Like a library, this book actually contains dozens of individual books, all of them with different genres and written by different authors. There is poetry and prose. There is history and letters, prophecy and parables. Just like we read the book Outlander as a work of fiction and not a how-to manual for traveling back in time and falling love with a fiery Scotsman, we read different genres of scripture, the different books and parts of scripture, differently. For instance, in Matthew 22 Christ says, “ ‘You shall love the Lord your God with all your heart, and with all your soul, and with all your mind.’This is the greatest and first commandment. 39 And a second is like it: ‘You shall love your neighbor as yourself.’ In those words Christ tells us what it means to live out our faith. We have to work out the details, but Christ offers us instruction on how to live. However, if we take Psalm 137, we do not find instruction. We find an author who has been violently displaced from their home. The author pours out pain, grief, and anger onto the page in the poem, “O daughter Babylon, you devastator! Happy shall they be who pay you back what you have done to us! 9 Happy shall they be who take your little ones and dash them against the rock!” Like different books in a library we read, engage with, and encounter different parts of scripture differently because they are of different genres and written for different purposes.
Also like a library, scripture invites us to come and spend time in it. “But as for you,” Paul wrote in the letter we know as 2nd Timothy, “continue in what you have learned…all scripture is inspired by God.” The use of the english word “continue” is fine but the greek word has more layers and also means to remain, to stay, and to abide. In one of the few passage of scripture that refers to scripture (even though Paul is really talking about the OT because the NT didn’t exist back then), Paul calls us to abide, remain, stay in the things scripture has taught us. It isn’t an owners manual you pull out of your glove box when you need to figure out how to change your passenger side blinker. It isn’t a magic 8 ball you dust off to ask if Michelle or Anna or Michael or John like like you, come on fellow elder millennials. Scripture, this library, is designed for us to spend time in, to take off our shoes, grab a cup of coffee or tea, and abide in. Abide in its comfort and hope, and even its messy ness and discomfort. In our passage from Genesis, Jacob becomes Israel, Jacob is blessed, but only after a night of wrestling with God. Because, like a physical library, this compact holy library contains things that will and should challenge us, things we will and should struggle with, wrestle with, have questions about.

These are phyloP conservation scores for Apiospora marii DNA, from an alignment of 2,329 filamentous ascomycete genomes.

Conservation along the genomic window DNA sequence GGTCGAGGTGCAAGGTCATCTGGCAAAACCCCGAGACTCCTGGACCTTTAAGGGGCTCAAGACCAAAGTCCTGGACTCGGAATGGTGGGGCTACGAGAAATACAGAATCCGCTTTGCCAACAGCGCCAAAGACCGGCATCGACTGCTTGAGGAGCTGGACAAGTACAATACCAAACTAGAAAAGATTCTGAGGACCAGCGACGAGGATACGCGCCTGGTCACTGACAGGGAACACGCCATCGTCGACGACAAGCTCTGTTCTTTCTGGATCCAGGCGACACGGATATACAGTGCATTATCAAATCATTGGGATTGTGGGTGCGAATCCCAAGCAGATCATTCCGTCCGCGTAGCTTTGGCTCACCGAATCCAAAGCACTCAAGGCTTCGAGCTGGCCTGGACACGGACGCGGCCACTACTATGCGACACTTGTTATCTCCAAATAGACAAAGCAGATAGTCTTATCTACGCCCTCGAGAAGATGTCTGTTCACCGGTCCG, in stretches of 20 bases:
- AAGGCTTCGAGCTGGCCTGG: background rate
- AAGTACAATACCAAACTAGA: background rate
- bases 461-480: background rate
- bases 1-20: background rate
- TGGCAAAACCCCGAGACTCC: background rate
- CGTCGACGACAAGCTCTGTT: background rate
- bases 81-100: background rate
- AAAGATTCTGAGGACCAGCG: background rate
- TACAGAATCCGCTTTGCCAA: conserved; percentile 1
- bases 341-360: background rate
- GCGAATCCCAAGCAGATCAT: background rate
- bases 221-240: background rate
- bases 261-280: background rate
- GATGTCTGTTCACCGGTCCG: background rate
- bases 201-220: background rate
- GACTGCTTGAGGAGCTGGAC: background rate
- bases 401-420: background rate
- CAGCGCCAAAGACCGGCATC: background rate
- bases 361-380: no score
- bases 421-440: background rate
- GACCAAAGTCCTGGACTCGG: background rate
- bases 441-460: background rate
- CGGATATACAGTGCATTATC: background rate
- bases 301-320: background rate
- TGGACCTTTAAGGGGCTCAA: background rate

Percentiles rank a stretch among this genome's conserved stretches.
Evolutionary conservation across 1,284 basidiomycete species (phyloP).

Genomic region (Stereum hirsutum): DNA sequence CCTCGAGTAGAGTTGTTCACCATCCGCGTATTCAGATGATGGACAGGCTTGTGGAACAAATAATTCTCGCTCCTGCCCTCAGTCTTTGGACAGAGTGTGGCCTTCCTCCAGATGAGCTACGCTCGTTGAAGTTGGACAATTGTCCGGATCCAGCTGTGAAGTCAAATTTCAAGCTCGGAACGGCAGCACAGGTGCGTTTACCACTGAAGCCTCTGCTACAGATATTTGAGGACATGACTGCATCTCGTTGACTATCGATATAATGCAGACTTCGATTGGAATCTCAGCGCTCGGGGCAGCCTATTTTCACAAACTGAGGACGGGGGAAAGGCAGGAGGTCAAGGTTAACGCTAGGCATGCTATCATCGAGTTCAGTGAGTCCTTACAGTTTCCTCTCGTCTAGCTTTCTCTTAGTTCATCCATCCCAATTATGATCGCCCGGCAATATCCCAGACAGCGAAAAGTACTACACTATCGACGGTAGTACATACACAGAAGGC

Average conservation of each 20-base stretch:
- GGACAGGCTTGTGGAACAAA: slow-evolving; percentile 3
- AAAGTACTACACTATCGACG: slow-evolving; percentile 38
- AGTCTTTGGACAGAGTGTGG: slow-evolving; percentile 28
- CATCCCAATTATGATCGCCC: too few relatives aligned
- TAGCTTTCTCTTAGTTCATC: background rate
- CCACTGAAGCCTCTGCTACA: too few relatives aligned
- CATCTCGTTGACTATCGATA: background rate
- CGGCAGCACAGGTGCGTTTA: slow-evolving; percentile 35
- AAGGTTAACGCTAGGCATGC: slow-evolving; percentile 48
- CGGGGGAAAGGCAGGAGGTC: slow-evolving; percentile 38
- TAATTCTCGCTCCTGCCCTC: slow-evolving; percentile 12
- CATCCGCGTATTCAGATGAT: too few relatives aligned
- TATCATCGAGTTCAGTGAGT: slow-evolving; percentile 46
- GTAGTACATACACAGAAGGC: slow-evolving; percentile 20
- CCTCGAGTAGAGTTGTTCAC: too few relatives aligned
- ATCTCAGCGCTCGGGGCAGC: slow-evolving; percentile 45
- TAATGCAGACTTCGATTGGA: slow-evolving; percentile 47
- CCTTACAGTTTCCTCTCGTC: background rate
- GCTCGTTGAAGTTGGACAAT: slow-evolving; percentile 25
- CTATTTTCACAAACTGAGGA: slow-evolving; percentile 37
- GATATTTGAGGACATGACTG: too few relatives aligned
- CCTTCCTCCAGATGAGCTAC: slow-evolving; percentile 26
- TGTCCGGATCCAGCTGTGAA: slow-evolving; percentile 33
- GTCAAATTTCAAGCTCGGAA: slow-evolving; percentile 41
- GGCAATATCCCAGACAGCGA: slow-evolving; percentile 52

Look y’all, I wish I had easy answers. And, I’m not going to lie, there are other churches and denominations out there that will offer you quick and easy answers. They will. But in my experience, their answers are frequently far from loving, far from what I believe Christ taught, and far from what I believe scripture actually offers us. Paul called scripture “inspired by God’ or, literally, God-breathed. God inspired the writers of the original text thousands of years ago. That inspiration continues through us, as we read, consider the original contexts and genres, and discern how God calls us through those words to live here in 2022. At the dawn of creation, God filled simple earth and dust with God’s breath and brought forth humanity. That same breath fills the words of this library, infusing it, bringing it to life thousands of years ago and making it alive for us, here and now.
So, in this week and the coming weeks, I can’t promise you an easy journey with scripture. But I can promise you that the messiness and critical thinking is worth it. Because through that wrestling, we get down to the heart of it all, to God’s breath and presence within it all. A breath of hope, a presence of grace, a breath of love. Through scripture may we journey into God’s love together.
Rev. Stefanie Hayes